From pandemic to infodemic: countering disinformation in Covid era


Preliminary reports suggest that some foreign actors are already seeking to instrumentalise the unrest in the US for their own ends, the EU Stratcom Task Force reports. An analysis of Twitter accounts by Politico for example found that Russia and China are flooding social media with content targeting the US unrest, piggybacking onto hashtags linked to George Floyd to push divisive messages.

The pro-Kremlin media appear to be alleging that the riots are based on “color revolution” manuals, and that a Ukrainian army veteran drove a truck into protestors in Minneapolis, similarly to the 2014 “coup” in Kyiv, it adds, citing a report by social media analytics firm Graphika notes that Russia, China, and Iran are using state-sponsored media to further their own narratives about the US.

While disinformation is not new to politics, today’s technologies enable political actors to manipulate the information ecosystem at scale and with great speed, the International Forum for Democratic Studies observes. Through massive networks of fake accounts, junk news sites, and the strategic use of conspiracy theories, half-truths, and falsehoods, authoritarian regimes and others are suffocating and dividing the public square. These “lie machines” are aided by expanding troves of data on individuals and an information ecosystem that facilitates polarization, outrage, and social distrust. The net result of their efforts is deadly to democracy.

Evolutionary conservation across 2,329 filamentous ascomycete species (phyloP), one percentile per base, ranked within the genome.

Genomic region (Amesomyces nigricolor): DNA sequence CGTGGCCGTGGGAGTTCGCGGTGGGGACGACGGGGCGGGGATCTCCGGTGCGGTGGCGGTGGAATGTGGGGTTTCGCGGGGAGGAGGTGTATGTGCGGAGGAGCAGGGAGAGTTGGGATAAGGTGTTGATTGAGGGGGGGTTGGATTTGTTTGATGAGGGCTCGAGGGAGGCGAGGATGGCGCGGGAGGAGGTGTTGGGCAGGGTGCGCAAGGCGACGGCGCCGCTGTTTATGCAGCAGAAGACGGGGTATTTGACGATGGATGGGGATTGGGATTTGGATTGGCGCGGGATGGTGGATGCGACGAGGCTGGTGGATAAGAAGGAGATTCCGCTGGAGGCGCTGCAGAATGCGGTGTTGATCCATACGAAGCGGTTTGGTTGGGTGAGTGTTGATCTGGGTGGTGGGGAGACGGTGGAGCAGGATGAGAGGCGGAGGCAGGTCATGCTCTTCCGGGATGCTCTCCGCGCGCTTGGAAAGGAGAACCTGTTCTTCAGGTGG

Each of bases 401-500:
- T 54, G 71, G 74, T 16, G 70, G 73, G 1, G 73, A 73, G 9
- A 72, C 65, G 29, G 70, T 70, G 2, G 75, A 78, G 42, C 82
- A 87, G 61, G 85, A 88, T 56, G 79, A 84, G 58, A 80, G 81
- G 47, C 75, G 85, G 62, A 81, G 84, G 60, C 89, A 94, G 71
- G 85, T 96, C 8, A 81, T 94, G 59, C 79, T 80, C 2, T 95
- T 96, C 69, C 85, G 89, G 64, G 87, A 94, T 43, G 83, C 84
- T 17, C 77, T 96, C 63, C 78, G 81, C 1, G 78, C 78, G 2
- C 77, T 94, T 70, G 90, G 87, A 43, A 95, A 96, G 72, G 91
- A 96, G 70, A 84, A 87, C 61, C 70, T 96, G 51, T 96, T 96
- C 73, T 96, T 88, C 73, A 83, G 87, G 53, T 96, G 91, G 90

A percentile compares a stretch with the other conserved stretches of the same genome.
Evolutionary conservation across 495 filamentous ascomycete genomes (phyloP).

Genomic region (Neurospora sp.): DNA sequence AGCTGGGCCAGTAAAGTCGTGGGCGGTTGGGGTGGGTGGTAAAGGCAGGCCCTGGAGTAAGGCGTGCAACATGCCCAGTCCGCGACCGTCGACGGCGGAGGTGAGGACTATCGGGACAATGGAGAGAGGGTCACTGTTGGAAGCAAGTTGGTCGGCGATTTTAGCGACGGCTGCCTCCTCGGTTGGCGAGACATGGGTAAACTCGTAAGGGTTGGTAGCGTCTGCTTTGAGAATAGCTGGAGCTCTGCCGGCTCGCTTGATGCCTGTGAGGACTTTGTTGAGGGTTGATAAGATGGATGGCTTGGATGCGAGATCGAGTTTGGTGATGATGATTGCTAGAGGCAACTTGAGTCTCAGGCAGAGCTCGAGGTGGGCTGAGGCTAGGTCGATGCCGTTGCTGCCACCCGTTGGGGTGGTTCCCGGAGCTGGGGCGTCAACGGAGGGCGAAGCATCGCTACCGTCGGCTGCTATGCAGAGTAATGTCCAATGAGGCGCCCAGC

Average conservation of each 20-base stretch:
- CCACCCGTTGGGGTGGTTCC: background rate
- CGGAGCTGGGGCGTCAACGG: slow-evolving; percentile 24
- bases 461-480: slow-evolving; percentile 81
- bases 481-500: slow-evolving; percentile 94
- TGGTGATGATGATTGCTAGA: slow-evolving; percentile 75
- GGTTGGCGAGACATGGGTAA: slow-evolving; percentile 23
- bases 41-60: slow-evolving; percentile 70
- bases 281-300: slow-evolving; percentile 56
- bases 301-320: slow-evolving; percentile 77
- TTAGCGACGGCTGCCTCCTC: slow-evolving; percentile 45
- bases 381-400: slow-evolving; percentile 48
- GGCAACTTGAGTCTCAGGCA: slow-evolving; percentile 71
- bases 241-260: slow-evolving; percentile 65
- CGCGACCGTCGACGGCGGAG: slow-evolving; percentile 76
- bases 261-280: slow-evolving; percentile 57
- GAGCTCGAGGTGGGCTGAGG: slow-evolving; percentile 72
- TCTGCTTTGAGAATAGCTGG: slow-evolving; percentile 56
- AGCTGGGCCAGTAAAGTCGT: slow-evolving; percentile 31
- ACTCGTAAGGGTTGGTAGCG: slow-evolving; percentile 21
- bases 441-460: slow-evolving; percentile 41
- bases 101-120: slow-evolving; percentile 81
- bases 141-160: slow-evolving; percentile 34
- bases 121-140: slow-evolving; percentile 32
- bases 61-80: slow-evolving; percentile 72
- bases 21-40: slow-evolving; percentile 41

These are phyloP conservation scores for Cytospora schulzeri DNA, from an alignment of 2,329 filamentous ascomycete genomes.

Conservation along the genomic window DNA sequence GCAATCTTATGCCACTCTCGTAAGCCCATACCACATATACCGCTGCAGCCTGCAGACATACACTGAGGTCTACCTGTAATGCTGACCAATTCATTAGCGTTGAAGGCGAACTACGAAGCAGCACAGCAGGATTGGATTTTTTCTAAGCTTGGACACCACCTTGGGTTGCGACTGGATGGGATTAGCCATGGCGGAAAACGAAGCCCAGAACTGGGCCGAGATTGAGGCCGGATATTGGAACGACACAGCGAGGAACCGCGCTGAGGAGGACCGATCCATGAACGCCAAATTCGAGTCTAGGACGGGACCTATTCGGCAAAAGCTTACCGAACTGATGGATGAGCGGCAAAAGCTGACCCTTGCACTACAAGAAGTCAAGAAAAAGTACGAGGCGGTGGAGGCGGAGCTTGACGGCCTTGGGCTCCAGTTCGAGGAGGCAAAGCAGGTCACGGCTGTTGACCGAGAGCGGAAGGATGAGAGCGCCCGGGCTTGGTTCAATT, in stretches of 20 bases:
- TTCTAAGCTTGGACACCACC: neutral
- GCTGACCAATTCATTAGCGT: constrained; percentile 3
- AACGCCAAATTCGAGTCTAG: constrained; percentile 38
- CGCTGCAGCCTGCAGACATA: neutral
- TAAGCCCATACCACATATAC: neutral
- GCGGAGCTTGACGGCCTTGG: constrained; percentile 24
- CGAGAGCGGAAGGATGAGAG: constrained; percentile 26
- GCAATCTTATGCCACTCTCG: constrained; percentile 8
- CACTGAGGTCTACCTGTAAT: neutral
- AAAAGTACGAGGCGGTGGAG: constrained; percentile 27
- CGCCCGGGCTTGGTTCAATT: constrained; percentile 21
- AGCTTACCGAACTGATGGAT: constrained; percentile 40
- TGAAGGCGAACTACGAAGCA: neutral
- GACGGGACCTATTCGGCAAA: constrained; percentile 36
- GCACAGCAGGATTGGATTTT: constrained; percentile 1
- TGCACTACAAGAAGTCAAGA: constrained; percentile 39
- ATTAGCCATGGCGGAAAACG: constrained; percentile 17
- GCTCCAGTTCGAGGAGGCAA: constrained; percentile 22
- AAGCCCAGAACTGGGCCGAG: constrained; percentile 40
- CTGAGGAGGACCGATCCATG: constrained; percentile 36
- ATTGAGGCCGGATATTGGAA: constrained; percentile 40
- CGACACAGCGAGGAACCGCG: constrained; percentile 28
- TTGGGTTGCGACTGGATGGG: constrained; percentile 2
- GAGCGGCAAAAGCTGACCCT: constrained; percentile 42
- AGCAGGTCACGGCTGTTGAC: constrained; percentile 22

Philip Howard’s new book, Lie Machines: How to Save Democracy From Troll Armies, Deceitful Robots, Junk News Operations, and Political Operatives, offers behind-the-scenes stories from the world’s biggest and most damagingly successful misinformation initiatives.

In the first installment of the RAND Remote COVID-19 briefing series, researchers Jennifer Kavanagh and Todd Helmus discuss why disinformation is so prevalent, how people can navigate a challenging information environment, and how China, Russia, and Iran are spreading inaccurate information. RAND’s research initiative is aimed at countering Truth Decay, the diminished role of facts and analysis in public life. Watch the video »

The Covid pandemic has increased opportunities for authoritarian leaders and partisan divides to destabilize democratic systems, said contributors to a May 22 webinar (above) hosted by Cornell University’s Einaudi Center focused on problems at the intersection of democracy and pandemic.

In “Democratic Challenges in the Time of COVID-19: Global Perspectives,” thought leaders who study democracy in Asia, Africa, Europe, Latin America and the United States addressed the pandemic’s short- and long-term threats to democracy.

A forthcoming online forum will discuss Lie Machines….., the new book by Philip Howard, director of the Oxford Internet Institute.


Philip Howard, Oxford Internet Institute

Laura Rosenberger, Alliance for Securing Democracy

Daniel Arnaudo, National Democratic Institute for International Affairs


Shanthi Kalathil, International Forum for Democratic Studies

June 10, 2020. 11:00 am – 12:00 pm RSVP


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